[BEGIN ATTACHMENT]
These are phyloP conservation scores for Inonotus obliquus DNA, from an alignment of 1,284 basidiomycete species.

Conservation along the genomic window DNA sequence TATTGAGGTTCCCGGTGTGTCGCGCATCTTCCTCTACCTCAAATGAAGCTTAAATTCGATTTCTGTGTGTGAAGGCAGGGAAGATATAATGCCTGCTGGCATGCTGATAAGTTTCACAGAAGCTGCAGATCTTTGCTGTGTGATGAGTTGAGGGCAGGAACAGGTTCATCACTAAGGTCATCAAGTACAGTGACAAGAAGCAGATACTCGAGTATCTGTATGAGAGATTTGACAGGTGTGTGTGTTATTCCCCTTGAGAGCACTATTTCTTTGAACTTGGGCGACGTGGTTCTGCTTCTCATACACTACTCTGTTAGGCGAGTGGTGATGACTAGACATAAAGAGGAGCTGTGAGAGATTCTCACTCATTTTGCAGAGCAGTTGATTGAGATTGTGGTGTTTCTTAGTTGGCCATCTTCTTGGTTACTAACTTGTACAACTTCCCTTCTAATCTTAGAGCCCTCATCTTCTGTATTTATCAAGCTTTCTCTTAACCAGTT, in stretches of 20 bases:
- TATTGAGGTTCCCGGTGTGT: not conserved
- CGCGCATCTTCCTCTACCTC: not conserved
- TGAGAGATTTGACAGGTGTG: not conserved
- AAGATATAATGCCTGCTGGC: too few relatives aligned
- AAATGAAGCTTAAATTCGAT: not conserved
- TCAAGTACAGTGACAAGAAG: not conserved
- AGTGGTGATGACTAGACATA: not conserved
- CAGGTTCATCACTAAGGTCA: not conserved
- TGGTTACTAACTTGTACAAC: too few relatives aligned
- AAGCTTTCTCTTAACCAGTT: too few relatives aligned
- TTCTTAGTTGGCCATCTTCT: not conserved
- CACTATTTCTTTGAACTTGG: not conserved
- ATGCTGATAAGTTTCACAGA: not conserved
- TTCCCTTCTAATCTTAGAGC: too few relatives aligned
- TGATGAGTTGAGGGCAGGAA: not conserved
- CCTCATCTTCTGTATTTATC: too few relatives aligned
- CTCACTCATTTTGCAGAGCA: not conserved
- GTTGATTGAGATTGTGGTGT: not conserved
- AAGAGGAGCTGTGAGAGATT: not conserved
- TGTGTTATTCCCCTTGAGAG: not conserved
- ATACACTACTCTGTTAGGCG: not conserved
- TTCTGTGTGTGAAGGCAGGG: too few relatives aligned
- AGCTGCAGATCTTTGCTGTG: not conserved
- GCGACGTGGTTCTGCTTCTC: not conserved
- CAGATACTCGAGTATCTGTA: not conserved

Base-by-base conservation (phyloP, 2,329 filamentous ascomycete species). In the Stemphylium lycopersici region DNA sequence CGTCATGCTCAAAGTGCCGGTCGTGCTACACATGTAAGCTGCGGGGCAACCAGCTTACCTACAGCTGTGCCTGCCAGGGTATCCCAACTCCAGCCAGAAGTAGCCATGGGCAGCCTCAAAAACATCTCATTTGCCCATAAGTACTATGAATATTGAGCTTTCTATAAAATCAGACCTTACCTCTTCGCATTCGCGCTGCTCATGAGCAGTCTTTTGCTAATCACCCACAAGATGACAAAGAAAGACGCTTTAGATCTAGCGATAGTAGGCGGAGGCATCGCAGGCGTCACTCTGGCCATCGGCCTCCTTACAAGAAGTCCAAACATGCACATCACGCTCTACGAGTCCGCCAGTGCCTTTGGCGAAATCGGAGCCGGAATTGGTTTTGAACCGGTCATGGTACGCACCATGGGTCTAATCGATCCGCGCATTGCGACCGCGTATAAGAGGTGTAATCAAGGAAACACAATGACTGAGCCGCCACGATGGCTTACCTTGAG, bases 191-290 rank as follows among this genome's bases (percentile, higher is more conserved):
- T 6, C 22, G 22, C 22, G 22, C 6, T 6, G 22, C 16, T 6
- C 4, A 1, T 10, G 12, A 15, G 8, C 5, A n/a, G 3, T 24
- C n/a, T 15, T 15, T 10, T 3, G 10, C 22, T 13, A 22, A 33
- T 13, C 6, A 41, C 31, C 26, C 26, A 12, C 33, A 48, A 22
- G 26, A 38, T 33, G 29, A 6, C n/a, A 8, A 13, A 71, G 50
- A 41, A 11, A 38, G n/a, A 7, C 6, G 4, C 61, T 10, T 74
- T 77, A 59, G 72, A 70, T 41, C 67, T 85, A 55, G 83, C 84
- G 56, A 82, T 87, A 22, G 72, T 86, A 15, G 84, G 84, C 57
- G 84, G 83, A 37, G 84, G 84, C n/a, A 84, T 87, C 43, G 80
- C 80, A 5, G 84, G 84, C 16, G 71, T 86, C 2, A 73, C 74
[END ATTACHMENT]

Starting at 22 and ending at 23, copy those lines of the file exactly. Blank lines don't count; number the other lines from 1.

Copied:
- TGTGTTATTCCCCTTGAGAG: not conserved
- ATACACTACTCTGTTAGGCG: not conserved